Overstepping Their Authority

Neil Hodge


February 2, 2015

Aggressive Regulators

Following the advent of the credit crunch, the past seven years have not been kind to the world’s corporate governance guardians and financial watchdogs. Still heavily armed with ­powers they once failed to use, regulators have beefed up their manpower and are taking bolder steps to explore company wrongdoing and make their ­presence felt.

According to research by financial services consultancy Kinetic Partners, between 2006 and 2013, the U.S. Securities and Exchange Commission (SEC), the U.K. Financial Conduct Authority (FCA) and Hong Kong Securities and Futures Commission (SFC) increased their numbers of employees by around 22%, 53% and 51%, respectively. During that same period, these agencies also increased their overall expenditures by 62%, 48% and 120%.

As regulators seek to improve their investigations and prosecutions records, there are worries that this more proactive approach may sometimes be too heavy-handed. There have been instances of regulators “over-reaching” in pursuit of a prosecution, and even some examples of outright abuse of power to try to secure convictions.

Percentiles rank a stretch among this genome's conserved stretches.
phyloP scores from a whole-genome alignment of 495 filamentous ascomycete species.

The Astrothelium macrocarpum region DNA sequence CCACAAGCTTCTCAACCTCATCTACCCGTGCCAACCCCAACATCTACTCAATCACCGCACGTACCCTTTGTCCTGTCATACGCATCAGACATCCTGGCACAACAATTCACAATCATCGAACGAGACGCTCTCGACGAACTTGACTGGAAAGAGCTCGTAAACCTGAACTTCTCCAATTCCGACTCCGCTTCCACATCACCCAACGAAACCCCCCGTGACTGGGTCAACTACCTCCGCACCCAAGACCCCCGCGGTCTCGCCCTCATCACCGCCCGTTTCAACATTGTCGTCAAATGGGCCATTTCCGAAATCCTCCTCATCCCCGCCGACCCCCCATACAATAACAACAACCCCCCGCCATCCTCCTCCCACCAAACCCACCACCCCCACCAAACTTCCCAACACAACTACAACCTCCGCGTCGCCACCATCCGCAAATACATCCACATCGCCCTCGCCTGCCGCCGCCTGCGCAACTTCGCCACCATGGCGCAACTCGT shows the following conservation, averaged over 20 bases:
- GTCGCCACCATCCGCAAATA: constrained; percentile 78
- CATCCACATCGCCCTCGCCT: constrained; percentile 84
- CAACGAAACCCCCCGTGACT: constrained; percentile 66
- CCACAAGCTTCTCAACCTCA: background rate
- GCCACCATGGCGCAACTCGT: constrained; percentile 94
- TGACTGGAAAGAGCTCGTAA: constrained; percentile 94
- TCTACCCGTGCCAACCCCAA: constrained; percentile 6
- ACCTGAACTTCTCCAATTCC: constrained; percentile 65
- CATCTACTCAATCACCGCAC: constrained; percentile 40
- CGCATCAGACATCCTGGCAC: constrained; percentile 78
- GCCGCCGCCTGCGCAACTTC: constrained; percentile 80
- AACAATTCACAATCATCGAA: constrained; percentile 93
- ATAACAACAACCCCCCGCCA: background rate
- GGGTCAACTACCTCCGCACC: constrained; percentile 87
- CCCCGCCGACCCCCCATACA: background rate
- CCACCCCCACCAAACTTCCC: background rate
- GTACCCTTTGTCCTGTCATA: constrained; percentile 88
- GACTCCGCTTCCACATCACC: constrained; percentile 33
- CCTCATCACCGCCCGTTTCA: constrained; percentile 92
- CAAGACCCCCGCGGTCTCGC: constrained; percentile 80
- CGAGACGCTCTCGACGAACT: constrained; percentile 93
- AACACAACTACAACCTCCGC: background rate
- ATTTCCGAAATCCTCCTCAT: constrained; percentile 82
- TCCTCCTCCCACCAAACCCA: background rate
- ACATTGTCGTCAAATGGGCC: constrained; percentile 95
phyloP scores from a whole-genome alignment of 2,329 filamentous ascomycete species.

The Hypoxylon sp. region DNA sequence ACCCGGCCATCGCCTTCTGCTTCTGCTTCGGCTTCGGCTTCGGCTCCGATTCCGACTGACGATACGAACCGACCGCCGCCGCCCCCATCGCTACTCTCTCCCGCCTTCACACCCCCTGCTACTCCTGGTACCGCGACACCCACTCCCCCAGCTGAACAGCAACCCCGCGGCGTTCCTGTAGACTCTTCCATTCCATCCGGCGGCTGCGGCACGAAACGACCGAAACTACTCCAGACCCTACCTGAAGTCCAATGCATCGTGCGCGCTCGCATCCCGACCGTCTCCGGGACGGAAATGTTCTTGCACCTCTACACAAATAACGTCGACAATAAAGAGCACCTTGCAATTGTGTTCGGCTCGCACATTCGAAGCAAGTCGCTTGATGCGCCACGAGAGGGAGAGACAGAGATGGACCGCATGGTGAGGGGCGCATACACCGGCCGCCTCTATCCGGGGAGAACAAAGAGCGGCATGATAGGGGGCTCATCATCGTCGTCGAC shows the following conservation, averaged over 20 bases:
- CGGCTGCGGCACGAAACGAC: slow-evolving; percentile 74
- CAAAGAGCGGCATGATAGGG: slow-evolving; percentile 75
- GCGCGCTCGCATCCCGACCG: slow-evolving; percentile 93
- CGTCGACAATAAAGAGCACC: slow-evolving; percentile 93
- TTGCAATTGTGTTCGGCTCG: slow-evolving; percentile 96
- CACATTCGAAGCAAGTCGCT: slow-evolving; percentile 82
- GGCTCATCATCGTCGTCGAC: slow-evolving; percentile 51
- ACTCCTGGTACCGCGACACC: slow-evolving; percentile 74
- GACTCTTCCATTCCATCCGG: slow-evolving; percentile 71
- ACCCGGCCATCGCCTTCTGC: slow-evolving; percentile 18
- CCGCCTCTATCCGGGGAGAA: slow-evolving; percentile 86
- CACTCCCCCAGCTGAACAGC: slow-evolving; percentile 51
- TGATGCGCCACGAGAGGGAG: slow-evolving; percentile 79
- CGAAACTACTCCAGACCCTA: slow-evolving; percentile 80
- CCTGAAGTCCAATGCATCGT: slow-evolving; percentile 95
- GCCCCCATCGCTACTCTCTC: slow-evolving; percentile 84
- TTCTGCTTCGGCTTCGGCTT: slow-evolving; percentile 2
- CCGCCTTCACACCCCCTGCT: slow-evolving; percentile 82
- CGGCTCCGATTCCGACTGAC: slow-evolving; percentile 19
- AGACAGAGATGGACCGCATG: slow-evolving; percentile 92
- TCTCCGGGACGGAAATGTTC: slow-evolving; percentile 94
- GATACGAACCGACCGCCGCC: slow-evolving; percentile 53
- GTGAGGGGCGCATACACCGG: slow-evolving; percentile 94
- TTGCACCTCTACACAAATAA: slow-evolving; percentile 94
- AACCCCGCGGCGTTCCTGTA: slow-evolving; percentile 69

The most obvious examples of such behavior are in emerging markets, where the degree of corruption can be more endemic: stories abound of Russian tax authorities carrying out politically motivated investigations, for example, while the U.S.-China Business Council said this September that China’s antitrust regulators strong-arm companies not to use lawyers during probes and to “admit guilt” and “make statements without being informed of the grounds for investigations.”

Cases of improper regulatory conduct also occur in developed markets. Furthermore, lawyers say there may be many more cases that are unreported because the firms being investigated may not have been aware of their own legal rights or that the regulatory and enforcement agencies were exceeding their authority.

Taking On Regulators

Examples of companies or individuals successfully taking on a regulator or prosecuting authority are rare. Companies usually just settle—hopefully without admitting liability—or maybe win on a procedural technicality, but they seldom receive an apology or, even less likely, any money. As a result, very few companies bother complaining.